The Times (p. 6; above) has two paragraphs about the reported visit of an unknown flying machine to Dover at about 5am on Saturday morning, 4 January 1913, evidently coming from the direction of the Continent and heading north-east. It was seen by John Hobbs, a corporation employee (i.e. a council worker), though he heard it first:
His attention was first attracted by the noise of the motors, which is well known at Dover, and on looking in the direction from which the sound came he saw a light moving at a great speed from the direction of the sea. The throb of the engines as the machine passed over the town was very distinct.
Two other men, a tradesman named Langley and Police Constable Pierce, also heard the engine sounds though apparently did not see anything. The Times's correspondent in Dover adds that the shape of the machine could not be made out, but that 'owing to the fact that it carried a light and the noise of the engines it is believed to have been an airship and not an aeroplane'. The London Evening Telegraph and Post, p. 5, has much the same story, but adds a few details: for example that Hobbs was out 'inspecting the roads as to whether they required gravelling for the safety of traffic', which isn't really useful, and that the reason why the 'noise of the motors [...] is a well-known sound at Dover' (as The Times also said) is because 'there has been so much flying' there (presumably referring to the cross-Channel traffic), which is. The Evening Telegraph also adds that 'The wind at the time was blowing nearly half a gale from the westward':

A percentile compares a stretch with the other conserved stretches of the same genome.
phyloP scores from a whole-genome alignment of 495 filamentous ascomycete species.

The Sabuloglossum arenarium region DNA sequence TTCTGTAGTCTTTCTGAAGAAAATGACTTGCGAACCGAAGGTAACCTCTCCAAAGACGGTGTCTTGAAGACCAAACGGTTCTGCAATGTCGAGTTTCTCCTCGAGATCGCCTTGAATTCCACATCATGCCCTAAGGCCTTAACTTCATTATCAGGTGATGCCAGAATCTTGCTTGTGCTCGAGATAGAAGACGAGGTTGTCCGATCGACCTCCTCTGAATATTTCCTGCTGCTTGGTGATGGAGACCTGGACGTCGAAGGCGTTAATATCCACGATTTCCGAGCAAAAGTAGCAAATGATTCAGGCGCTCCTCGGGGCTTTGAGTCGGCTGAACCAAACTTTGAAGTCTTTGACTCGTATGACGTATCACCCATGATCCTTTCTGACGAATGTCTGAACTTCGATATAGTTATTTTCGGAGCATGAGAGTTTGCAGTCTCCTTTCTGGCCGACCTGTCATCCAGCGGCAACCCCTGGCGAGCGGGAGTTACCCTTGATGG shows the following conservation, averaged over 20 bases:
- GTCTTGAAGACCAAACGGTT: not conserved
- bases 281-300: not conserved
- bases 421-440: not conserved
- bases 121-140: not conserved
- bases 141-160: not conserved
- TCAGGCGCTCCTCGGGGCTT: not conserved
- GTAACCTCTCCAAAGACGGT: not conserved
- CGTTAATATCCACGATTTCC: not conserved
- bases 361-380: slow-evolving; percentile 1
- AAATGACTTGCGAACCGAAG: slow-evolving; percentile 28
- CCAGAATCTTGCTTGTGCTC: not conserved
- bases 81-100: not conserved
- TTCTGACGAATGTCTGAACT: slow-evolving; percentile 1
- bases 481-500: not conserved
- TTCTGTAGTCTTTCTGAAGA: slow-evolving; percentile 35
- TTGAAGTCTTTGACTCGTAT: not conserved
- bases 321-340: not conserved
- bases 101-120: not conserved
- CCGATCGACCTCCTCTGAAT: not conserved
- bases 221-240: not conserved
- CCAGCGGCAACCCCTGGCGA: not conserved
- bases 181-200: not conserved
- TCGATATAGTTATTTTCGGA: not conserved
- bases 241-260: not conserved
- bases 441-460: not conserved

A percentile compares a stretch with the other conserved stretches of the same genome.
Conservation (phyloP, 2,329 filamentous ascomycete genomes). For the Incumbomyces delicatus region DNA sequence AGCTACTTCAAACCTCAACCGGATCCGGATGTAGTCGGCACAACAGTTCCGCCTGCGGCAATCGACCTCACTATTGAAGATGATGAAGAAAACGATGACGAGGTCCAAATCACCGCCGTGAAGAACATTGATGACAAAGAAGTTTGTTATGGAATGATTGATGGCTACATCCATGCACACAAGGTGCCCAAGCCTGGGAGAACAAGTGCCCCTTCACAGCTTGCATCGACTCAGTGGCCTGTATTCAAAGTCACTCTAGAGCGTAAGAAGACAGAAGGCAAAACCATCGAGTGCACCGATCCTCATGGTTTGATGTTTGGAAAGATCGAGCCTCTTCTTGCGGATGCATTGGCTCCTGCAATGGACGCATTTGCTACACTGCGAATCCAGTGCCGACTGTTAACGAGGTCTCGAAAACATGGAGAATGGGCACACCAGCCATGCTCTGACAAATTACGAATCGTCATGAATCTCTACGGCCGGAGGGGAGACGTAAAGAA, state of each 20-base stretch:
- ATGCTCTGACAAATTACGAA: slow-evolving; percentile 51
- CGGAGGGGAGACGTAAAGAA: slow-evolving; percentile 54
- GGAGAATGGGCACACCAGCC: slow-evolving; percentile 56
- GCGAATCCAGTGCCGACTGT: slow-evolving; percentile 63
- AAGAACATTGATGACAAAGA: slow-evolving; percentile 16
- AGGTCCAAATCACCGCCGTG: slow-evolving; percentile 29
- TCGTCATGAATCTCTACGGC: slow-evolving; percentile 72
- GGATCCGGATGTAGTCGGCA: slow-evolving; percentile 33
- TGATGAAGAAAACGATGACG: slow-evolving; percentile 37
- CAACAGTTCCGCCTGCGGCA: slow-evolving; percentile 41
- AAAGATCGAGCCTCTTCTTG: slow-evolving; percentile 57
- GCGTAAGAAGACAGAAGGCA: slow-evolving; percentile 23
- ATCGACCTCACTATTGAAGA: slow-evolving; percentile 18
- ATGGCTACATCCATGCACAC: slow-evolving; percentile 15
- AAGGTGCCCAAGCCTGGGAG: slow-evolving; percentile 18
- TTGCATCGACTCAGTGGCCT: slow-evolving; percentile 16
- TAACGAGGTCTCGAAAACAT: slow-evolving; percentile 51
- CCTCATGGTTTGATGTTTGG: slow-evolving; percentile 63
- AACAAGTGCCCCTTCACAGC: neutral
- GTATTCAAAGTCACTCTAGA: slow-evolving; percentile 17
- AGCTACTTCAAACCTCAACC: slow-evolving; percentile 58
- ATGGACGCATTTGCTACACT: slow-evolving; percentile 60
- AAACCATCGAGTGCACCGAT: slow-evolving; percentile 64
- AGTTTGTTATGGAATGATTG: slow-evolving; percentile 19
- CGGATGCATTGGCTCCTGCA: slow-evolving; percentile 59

It could only have been a powerfully-engined aircraft to have flown in such a wind, and daring airmanship was also involved in the flight.
The Manchester Courier, p. 7, somewhat more precisely puts the windspeed at 'nearly thirty miles an hour'. It also says that 'police officers', plural, heard the engine whereas the Times and the Evening News mention only one, but that might just be a misinterpretation as it doesn't mention the tradesman. However, the Manchester Guardian, p. 7, also says 'police officers'. It suggests that 'the remarkable thing' is that despite the airship last being seen heading inland, 'no report of her passing or landing has been received from anywhere'.
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